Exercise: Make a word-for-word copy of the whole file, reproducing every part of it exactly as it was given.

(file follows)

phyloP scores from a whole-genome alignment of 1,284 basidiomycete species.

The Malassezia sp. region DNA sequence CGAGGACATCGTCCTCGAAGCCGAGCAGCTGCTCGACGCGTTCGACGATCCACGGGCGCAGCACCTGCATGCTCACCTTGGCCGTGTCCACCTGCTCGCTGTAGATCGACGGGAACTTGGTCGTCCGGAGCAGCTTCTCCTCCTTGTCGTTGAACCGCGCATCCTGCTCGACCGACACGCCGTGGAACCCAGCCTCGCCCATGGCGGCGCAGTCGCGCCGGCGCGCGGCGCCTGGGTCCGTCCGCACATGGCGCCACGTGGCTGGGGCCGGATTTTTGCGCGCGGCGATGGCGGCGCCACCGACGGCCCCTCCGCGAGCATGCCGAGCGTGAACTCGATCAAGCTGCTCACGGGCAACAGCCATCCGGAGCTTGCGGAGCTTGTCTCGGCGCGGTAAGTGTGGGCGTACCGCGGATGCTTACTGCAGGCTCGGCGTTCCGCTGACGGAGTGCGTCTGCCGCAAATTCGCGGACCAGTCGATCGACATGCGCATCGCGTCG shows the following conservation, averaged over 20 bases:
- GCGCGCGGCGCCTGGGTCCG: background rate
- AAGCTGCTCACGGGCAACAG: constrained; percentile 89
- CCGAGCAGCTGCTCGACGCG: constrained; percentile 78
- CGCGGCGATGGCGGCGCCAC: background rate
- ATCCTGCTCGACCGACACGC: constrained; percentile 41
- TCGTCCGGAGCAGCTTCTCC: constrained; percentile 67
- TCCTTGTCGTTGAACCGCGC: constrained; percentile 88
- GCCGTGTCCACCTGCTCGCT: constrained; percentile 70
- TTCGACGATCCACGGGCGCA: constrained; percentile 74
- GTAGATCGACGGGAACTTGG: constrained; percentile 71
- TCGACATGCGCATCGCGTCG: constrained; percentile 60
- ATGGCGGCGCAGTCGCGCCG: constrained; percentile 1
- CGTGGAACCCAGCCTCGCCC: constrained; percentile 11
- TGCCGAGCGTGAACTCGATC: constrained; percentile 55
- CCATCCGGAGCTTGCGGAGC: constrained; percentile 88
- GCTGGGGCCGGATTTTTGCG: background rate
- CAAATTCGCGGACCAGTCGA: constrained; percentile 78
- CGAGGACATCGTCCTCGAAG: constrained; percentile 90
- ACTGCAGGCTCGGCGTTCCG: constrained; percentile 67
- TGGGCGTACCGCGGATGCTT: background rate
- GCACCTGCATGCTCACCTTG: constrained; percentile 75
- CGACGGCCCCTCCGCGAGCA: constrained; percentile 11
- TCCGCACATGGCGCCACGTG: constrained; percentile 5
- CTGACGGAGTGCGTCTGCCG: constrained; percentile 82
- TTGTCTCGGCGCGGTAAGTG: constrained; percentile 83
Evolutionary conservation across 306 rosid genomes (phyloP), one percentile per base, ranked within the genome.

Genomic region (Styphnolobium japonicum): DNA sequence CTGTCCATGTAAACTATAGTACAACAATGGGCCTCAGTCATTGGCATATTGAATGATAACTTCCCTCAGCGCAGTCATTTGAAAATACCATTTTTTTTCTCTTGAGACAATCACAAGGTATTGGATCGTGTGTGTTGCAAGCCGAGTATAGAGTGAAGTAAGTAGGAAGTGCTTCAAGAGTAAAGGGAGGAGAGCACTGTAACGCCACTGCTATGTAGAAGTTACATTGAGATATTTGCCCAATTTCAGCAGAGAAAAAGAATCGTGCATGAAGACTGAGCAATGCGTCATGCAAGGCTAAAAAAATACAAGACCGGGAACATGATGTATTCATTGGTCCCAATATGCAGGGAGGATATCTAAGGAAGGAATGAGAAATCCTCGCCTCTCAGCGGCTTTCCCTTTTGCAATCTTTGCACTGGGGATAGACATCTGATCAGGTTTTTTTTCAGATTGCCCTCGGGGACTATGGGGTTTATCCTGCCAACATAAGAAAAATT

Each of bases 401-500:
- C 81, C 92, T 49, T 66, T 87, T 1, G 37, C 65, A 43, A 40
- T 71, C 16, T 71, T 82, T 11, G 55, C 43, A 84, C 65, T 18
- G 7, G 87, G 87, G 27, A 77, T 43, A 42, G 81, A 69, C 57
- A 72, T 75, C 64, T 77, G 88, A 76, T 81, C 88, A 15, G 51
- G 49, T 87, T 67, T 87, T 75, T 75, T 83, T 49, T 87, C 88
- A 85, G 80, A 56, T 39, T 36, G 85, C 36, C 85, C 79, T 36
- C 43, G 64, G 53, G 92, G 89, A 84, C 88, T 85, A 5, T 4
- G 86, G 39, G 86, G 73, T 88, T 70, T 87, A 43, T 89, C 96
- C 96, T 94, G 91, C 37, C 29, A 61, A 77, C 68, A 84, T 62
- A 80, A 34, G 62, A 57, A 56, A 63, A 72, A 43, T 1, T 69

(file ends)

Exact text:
phyloP scores from a whole-genome alignment of 1,284 basidiomycete species.

The Malassezia sp. region DNA sequence CGAGGACATCGTCCTCGAAGCCGAGCAGCTGCTCGACGCGTTCGACGATCCACGGGCGCAGCACCTGCATGCTCACCTTGGCCGTGTCCACCTGCTCGCTGTAGATCGACGGGAACTTGGTCGTCCGGAGCAGCTTCTCCTCCTTGTCGTTGAACCGCGCATCCTGCTCGACCGACACGCCGTGGAACCCAGCCTCGCCCATGGCGGCGCAGTCGCGCCGGCGCGCGGCGCCTGGGTCCGTCCGCACATGGCGCCACGTGGCTGGGGCCGGATTTTTGCGCGCGGCGATGGCGGCGCCACCGACGGCCCCTCCGCGAGCATGCCGAGCGTGAACTCGATCAAGCTGCTCACGGGCAACAGCCATCCGGAGCTTGCGGAGCTTGTCTCGGCGCGGTAAGTGTGGGCGTACCGCGGATGCTTACTGCAGGCTCGGCGTTCCGCTGACGGAGTGCGTCTGCCGCAAATTCGCGGACCAGTCGATCGACATGCGCATCGCGTCG shows the following conservation, averaged over 20 bases:
- GCGCGCGGCGCCTGGGTCCG: background rate
- AAGCTGCTCACGGGCAACAG: constrained; percentile 89
- CCGAGCAGCTGCTCGACGCG: constrained; percentile 78
- CGCGGCGATGGCGGCGCCAC: background rate
- ATCCTGCTCGACCGACACGC: constrained; percentile 41
- TCGTCCGGAGCAGCTTCTCC: constrained; percentile 67
- TCCTTGTCGTTGAACCGCGC: constrained; percentile 88
- GCCGTGTCCACCTGCTCGCT: constrained; percentile 70
- TTCGACGATCCACGGGCGCA: constrained; percentile 74
- GTAGATCGACGGGAACTTGG: constrained; percentile 71
- TCGACATGCGCATCGCGTCG: constrained; percentile 60
- ATGGCGGCGCAGTCGCGCCG: constrained; percentile 1
- CGTGGAACCCAGCCTCGCCC: constrained; percentile 11
- TGCCGAGCGTGAACTCGATC: constrained; percentile 55
- CCATCCGGAGCTTGCGGAGC: constrained; percentile 88
- GCTGGGGCCGGATTTTTGCG: background rate
- CAAATTCGCGGACCAGTCGA: constrained; percentile 78
- CGAGGACATCGTCCTCGAAG: constrained; percentile 90
- ACTGCAGGCTCGGCGTTCCG: constrained; percentile 67
- TGGGCGTACCGCGGATGCTT: background rate
- GCACCTGCATGCTCACCTTG: constrained; percentile 75
- CGACGGCCCCTCCGCGAGCA: constrained; percentile 11
- TCCGCACATGGCGCCACGTG: constrained; percentile 5
- CTGACGGAGTGCGTCTGCCG: constrained; percentile 82
- TTGTCTCGGCGCGGTAAGTG: constrained; percentile 83
Evolutionary conservation across 306 rosid genomes (phyloP), one percentile per base, ranked within the genome.

Genomic region (Styphnolobium japonicum): DNA sequence CTGTCCATGTAAACTATAGTACAACAATGGGCCTCAGTCATTGGCATATTGAATGATAACTTCCCTCAGCGCAGTCATTTGAAAATACCATTTTTTTTCTCTTGAGACAATCACAAGGTATTGGATCGTGTGTGTTGCAAGCCGAGTATAGAGTGAAGTAAGTAGGAAGTGCTTCAAGAGTAAAGGGAGGAGAGCACTGTAACGCCACTGCTATGTAGAAGTTACATTGAGATATTTGCCCAATTTCAGCAGAGAAAAAGAATCGTGCATGAAGACTGAGCAATGCGTCATGCAAGGCTAAAAAAATACAAGACCGGGAACATGATGTATTCATTGGTCCCAATATGCAGGGAGGATATCTAAGGAAGGAATGAGAAATCCTCGCCTCTCAGCGGCTTTCCCTTTTGCAATCTTTGCACTGGGGATAGACATCTGATCAGGTTTTTTTTCAGATTGCCCTCGGGGACTATGGGGTTTATCCTGCCAACATAAGAAAAATT

Each of bases 401-500:
- C 81, C 92, T 49, T 66, T 87, T 1, G 37, C 65, A 43, A 40
- T 71, C 16, T 71, T 82, T 11, G 55, C 43, A 84, C 65, T 18
- G 7, G 87, G 87, G 27, A 77, T 43, A 42, G 81, A 69, C 57
- A 72, T 75, C 64, T 77, G 88, A 76, T 81, C 88, A 15, G 51
- G 49, T 87, T 67, T 87, T 75, T 75, T 83, T 49, T 87, C 88
- A 85, G 80, A 56, T 39, T 36, G 85, C 36, C 85, C 79, T 36
- C 43, G 64, G 53, G 92, G 89, A 84, C 88, T 85, A 5, T 4
- G 86, G 39, G 86, G 73, T 88, T 70, T 87, A 43, T 89, C 96
- C 96, T 94, G 91, C 37, C 29, A 61, A 77, C 68, A 84, T 62
- A 80, A 34, G 62, A 57, A 56, A 63, A 72, A 43, T 1, T 69